Founded in 1998, Google went public in 2004 with an informal motto “don’t be evil” in its IPO prospectus. This motto duly attracted a lot of media attention, raising the eyebrows of many Technophobes and “Google sceptics.” It was only natural that the natural pessimists to be dubious of one of the world’s largest information farmer. It is daunting when I stop to ponder on the amount of information they vacuum up each day, each nanosecond, but as a modestly liberal Gen-Y’r (someone born between 1980 and 2000), I have generally embraced social media and love the fact that today we have one of the most powerful tools (the internet) ever created by man accessible via the smartphone. (No doubt these prized devices will be nothing more than a relic of the past by the year 2050.) Gone are the days when I used my dad’s dial-up connection over AOL to ask Jeeves a relatively simple question only to be disappointed with the lack of relevance in his response that appeared on the cubic screen in front of me.
Although there have been numerous accounts of Google encroaching certain privacy laws, Google have had an army of smart people reading between the legislative lines enabling them to find refuge within the grey; in any case, I do agree that a level of constant “monitoring for the good” is required to ensure indeed that Google is not tempted by the “dark side.” Needless to say, I would be extremely disappointed if my trust was betrayed by the digital big brother.
Nonetheless, Google is now quintessentially a verb, as well as a noun (a “noun-verb”). Day in, day out I catch myself saying “let me just Google it” or “I’m going to Google it later” very often these days. And although the amount of information they have consumed of its 1 billion+ users is unwieldy, I have experienced small incremental improvements in my day-to-day web engagement, thanks to Google’s database of me: my email is easier to navigate, my photos are compiled into albums from time to time, I only need to check the top 1-3 results when I search most keywords before I find my answer, notwithstanding the increased reliability of Google Maps navigating me around the British roads – it seems clear in my, somewhat optimistic, view that Google is for the good… So I say, in Google we trust.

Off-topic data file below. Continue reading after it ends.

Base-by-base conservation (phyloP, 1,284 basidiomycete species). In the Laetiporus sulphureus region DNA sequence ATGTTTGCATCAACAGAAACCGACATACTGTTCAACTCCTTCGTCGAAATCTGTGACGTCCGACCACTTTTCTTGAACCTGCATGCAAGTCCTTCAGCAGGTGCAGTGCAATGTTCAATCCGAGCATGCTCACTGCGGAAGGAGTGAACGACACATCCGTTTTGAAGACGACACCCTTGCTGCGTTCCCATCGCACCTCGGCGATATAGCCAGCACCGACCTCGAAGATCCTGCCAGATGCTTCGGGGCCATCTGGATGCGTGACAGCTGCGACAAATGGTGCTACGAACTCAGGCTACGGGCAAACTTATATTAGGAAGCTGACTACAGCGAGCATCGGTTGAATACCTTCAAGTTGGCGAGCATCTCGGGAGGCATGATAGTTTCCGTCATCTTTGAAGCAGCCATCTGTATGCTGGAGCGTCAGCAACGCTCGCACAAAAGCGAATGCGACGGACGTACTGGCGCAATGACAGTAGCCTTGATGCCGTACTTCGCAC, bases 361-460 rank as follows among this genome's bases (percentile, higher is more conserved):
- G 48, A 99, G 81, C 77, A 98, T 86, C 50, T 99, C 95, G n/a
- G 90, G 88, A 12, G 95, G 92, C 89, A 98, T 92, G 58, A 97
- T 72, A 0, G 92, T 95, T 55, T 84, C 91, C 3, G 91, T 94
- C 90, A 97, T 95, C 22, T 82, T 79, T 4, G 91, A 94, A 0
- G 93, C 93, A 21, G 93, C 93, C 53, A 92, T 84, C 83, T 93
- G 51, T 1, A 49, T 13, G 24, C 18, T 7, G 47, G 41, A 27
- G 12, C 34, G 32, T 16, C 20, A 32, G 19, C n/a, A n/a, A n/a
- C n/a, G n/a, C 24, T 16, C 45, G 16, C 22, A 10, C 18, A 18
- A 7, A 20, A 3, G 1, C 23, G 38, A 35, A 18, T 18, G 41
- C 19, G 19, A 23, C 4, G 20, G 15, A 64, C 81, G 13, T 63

I am currently not a shareholder in the technology conglomerate – recently rolled up into Alphabet Inc. – but I will most certainly endeavour “do the right thing” and take advantage of the next crash knocks on the door! Unless, of course, there becomes an increased risk of Alphabet Inc. becoming highly regulated and a victim of tightening competition law issues, forcing the technology conglomerate to break up (even though I believe that the structural change was partly a way to negate such pressures). The new structure of Alphabet Inc. is expected to provide an increased amount of transparency on the various “moonshot” businesses, which ranges from Google X to Nest (Internet-of-Things business) – more can be found here.